Any chance you have any flips or stunts or anything planned maybe for tonight?

JENNY HANSEN: I don’t know (laughs). I always conjure up something, so there might be something going on tonight.

What was last night like for you?

JENNY HANSEN: It was a whirlwind. Last night was great seeing lots of people that I haven’t seen in a fairly long time. So it was just fun catching up with them. And then also, just watching the girls compete, when I was able to, while I was in between talking to everybody. But it was just ‑‑ it was pretty exciting just to watch the girls and see the progression of actually how the coliseum has evolved and the speaker system and the flooring and the setup. It was good to see the people that usually have set up when I was competing still there and they are still dedicated to their job and what they do. Yeah, it was just a lot of fun just to be back in that environment and watching the girls and remembering what it felt like to be out on that floor.

THE MODERATOR: Jenny, thank you so much. Tony Delk, was an All‑American, Southeastern Conference Player of the Year. University of Kentucky, career three‑point leader, fifth all‑time on the all‑time scoring list; Most Outstanding Player of the 1996 Midwest regional. Of course that sparked the Wildcats to the Final Four where the Wildcats won the 1996 National Championship and Tony was the most outstanding player of the Final Four, as well. From there, went on to the NBA, played 10 seasons in the NBA and is now doing television work and we are pleased to have him as our retired jersey honoree tonight. At this point we’ll bring up Tony Delk.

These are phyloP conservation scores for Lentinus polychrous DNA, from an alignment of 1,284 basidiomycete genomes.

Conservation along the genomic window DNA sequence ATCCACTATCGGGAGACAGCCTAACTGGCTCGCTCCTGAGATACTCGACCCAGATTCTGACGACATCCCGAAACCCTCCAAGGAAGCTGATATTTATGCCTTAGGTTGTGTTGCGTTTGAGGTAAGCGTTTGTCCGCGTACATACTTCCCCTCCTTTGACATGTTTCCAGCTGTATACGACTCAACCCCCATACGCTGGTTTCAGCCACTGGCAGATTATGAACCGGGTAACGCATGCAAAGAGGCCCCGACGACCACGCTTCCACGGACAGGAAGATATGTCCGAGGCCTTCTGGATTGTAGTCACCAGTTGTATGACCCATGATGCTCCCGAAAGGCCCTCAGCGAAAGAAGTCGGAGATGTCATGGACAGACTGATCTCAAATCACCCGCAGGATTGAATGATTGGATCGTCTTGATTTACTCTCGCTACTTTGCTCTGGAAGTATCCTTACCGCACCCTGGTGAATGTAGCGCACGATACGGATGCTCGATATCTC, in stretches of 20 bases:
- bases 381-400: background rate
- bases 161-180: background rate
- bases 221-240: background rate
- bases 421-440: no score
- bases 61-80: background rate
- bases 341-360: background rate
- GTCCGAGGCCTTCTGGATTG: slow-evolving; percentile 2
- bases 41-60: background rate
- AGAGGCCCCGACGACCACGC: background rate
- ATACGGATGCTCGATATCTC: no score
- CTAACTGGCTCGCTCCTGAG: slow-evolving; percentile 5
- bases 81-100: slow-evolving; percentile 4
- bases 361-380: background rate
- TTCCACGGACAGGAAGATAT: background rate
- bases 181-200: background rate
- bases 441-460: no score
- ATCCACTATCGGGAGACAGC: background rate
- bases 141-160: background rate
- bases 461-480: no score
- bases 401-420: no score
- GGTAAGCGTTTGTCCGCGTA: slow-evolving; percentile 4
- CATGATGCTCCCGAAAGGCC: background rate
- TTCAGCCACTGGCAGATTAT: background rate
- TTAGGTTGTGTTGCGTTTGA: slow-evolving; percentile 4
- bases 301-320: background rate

Give us your thoughts on having your jersey retired?

TONY DELK: It’s a great honor, just to be amongst the great players here who have laced up, who have worn the Blue. I’ve played with a lot of great guys, and it was fun just being here because I was just thinking about myself as I was walking in, starting in the backyard of Brownsville, Tenn., to the hardwood of Rupp Arena, who would have thought that? Just to be here, it all started with Brownsville, my brothers, my mom, dad, sisters, everybody helped me with this process. So it’s been great.

Curious as you look back, are you more proud of being still the fifth all‑time leading scorer here, or being second in career steals?

TONY DELK: You know what, I thought about second in career steals. I played with the guy who was No. 1 and we spoke three days ago, Wayne Turner. So it was probably the steals because I never thought about that I would be second on the all‑time steals list and was first before Wayne passed me. Making a lot of 3’s, I played with so many great guys. Got a call from Antoine Walker today, Walter McCarty, Scott Padgett, Anthony Epps, Jeff Shepherd, the list goes on and on of how we came together and had great chemistry. It was just a lot of fun just playing with all those guys.

The 00 going up in the rafters tonight, how did you choose that number?

TONY DELK: How did I come to double zeros, that’s an interesting question. Because I started my sophomore year, my numbers were 20 and 21. I don’t know, I just decided, I came down to Atlanta, I live in Atlanta now, but I played some summer ball with my brother and I felt like my game had gotten a lot better. So when I got back home, went to my high school coach, I told them I wanted to wear 00. He said, that’s strange, how do you go from 20, 21 to 00. But again my brother wore it, and I thought I did a tremendous job just representing his number. I was hoping he would be here but he had some other things to take care of. That number meant a lot to me in high school, as well as here at the University of Kentucky, and to get a chance to wear it on several times in the NBA ‑‑ I played on a lot of teams in the NBA, so I have a lot of 00s.